Students playing key role in long-awaited CBD rebuild to make themselves more employable

With just two days before the end of term, Year 11 school student Brayden Baker should be laying low, counting down the hours until Christmas holidays.

But this is not a normal classroom, and what he's working on is not a normal school project.

The 16-year-old Ipswich State High student has been cutting wood and shovelling dirt – putting the finishing touches on what looks to be a planter box,  but is really the foundation of Ipswich's future.

He's concentrating intently, aware that in a few weeks his work will be on public display in the "heart" of the city, as part of the redeveloped CBD.

What Brayden might not be aware of is what his work symbolises.

He was just six when the CBD redevelopment was first announced by Ipswich's previous council a decade ago and he was only 13 when that council was sacked over corruption allegations in 2018. 

It's hoped a revitalised Ipswich mall will help rebuild trust in new council leadership.(ABC News: Rachel McGhee)

In the three years since, the new council, led by Mayor Teresa Harding, has made the project a priority, hoping it will herald a new chapter for the city and build new trust in the administration.

The work of Brayden and his classmates is vital in making that vision a reality – construction students build and plumb the boxes, while horticulture students plant foliage as part of a new partnership program between the school and the council.

Curbing the region's unemployment

It's also a crucial step towards ensuring student's success after graduation.

Unemployment in Ipswich is among the highest in the state at 8.4 per cent, compared to Queensland's average of 5.9 per cent.

The partnership aims to broaden students' career opportunities. (Supplied: Ipswich City Council)

The program aims to buck that trend by providing students with workplace experience on real-world projects.

"It's exciting … [to] showcase your work and everyone else's," Brayden said.

"It's better [than normal school work], the hands-on part of it all rather than just having to sit in a classroom all day."

"The whole CBD redevelopment is bringing that beating heart back to Ipswich, and it's giving us community pride again," Mayor Teresa Harding said.

"I think it's really important for our community to see that, that we're looking after each other, that these are things, projects, that we're making this for ourselves."

Ipswich State High School principal Simon Riley with Mayor Teresa Harding.(Supplied: Ipswich City Council)Keeping students in school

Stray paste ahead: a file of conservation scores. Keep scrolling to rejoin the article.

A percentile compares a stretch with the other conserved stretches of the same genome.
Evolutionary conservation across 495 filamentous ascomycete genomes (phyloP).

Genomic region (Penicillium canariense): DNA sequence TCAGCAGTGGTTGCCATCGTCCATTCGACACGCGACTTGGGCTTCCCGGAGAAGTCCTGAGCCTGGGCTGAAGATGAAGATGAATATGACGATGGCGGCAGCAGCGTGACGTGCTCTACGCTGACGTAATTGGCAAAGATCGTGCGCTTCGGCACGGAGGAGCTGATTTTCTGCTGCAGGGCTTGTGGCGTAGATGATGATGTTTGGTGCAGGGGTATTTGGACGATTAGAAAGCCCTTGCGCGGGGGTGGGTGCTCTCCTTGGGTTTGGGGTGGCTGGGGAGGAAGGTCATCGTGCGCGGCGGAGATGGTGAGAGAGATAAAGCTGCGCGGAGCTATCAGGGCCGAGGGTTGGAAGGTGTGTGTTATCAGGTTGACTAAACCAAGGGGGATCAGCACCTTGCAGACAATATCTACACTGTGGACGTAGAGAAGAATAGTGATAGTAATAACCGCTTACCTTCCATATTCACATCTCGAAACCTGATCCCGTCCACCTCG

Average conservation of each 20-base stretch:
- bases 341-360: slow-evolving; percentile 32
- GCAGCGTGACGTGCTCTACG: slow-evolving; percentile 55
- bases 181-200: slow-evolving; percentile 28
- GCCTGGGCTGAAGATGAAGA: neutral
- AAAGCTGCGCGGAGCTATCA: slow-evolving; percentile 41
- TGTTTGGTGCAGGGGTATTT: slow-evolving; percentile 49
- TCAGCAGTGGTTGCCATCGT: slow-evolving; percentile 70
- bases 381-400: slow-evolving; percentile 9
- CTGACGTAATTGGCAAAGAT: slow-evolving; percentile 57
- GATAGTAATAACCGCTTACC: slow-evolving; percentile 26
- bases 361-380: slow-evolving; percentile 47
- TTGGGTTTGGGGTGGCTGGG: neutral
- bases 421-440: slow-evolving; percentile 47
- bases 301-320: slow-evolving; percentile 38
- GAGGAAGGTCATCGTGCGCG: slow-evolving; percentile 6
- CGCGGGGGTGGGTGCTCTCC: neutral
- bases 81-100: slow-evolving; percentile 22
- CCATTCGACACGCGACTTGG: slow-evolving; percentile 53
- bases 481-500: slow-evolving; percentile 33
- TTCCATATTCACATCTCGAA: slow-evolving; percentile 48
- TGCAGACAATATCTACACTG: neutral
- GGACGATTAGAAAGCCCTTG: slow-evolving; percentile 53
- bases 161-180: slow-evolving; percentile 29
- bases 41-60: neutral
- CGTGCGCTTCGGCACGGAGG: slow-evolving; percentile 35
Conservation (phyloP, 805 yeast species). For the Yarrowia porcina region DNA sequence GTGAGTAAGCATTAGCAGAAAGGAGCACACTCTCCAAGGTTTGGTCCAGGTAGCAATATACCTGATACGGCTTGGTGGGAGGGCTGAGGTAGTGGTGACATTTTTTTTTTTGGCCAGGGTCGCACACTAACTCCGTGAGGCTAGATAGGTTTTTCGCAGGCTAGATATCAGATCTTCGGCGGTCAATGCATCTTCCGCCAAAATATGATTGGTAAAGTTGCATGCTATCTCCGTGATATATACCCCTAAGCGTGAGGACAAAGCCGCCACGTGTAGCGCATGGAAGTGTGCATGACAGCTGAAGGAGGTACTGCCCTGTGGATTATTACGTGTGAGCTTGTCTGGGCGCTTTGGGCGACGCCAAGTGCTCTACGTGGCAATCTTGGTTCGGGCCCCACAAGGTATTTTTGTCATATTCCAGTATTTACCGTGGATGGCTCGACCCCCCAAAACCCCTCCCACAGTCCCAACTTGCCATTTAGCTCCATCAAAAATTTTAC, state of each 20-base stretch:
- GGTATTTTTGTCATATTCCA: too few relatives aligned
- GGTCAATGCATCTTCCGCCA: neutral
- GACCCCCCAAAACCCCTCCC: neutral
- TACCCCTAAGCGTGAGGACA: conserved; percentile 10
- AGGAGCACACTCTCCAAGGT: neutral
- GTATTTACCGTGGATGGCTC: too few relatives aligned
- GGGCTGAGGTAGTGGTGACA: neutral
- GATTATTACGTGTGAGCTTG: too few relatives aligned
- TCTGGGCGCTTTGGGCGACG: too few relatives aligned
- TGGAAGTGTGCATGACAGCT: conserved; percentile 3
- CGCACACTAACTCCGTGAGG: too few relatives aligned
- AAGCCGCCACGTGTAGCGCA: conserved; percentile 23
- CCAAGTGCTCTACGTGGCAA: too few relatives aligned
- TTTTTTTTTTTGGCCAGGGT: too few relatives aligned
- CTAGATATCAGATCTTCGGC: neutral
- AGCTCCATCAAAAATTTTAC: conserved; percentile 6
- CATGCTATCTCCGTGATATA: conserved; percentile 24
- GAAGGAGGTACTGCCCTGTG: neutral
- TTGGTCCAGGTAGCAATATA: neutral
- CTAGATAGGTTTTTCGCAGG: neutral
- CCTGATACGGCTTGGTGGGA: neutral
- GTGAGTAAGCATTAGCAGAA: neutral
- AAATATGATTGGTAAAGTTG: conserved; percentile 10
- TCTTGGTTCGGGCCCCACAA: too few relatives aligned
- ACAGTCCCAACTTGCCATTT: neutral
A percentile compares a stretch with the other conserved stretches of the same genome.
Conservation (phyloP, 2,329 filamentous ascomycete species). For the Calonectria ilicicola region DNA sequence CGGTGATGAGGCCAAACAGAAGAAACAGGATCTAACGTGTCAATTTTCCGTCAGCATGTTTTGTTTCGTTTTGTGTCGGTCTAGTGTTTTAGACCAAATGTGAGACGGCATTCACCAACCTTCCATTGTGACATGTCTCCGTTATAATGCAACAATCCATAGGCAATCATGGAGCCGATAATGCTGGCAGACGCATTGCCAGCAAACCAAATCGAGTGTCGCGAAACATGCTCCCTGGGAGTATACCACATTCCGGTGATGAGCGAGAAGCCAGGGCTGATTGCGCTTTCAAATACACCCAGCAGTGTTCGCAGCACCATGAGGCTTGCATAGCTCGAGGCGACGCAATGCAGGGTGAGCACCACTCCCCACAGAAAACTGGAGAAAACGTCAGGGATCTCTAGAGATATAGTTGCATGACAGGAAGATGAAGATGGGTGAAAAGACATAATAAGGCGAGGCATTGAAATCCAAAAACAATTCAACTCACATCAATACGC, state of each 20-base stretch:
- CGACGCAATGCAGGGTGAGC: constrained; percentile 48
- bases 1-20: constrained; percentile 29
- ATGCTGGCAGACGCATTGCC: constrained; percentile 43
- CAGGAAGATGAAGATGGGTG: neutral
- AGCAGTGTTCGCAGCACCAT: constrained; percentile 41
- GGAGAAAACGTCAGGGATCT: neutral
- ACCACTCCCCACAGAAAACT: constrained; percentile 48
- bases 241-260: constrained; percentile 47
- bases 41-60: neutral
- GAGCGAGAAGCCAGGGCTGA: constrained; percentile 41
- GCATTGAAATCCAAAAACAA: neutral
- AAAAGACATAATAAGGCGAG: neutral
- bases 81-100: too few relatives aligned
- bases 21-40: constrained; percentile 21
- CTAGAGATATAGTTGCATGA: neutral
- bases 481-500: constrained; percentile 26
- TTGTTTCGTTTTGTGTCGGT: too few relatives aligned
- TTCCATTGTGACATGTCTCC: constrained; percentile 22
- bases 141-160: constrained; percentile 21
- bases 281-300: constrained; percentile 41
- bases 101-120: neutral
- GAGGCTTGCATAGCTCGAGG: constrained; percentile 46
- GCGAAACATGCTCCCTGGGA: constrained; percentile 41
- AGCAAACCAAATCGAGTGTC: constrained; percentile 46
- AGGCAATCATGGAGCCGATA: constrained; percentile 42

The partnership between Ipswich City Council and Ipswich State High School is the first of its kind and is "absolutely essential" in preparing trade students for the workforce, principal Simon Riley said.

It centres around the school's Trade Training Centre – the biggest in the state – which provides free vocational education training as part of high school study.

Under the partnership, the council supplies materials to the school while students build, plant, plumb and position the boxes.

Students measure dimensions of a planter box set to house Christmas trees in the Ipswich CBD.(Supplied: Ipswich City Council)

"It keeps [students] in school," Ipswich State High School principal Simon Riley said.

"When I started 17 years ago, there was a general feeling that Ipswich was on a downer, we were graduating first in the family to year 12," he said.

"Now you don't drop out early. We're managing to get our kids through the school.

"With our trade programs here … those students are walking out into employment when they finish."

Three planter boxes will be ready, plumbed and planted with Christmas trees in the CBD precinct by December.

"They'll be just outside the train station … front and centre," Ms Harding said.

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"It's very important for this council to [build] visual trust with the community, and part of that is working together."

The partnership will continue over the next two years before the CBD precinct is completed in 2023.

"This is the starting point, the council is already talking to us about what else we can do with them," Mr Riley said.

"You only have to read the newspaper to find out how many houses aren't getting built.

"Well, there's a whole bunch of my tradies waiting to build them."


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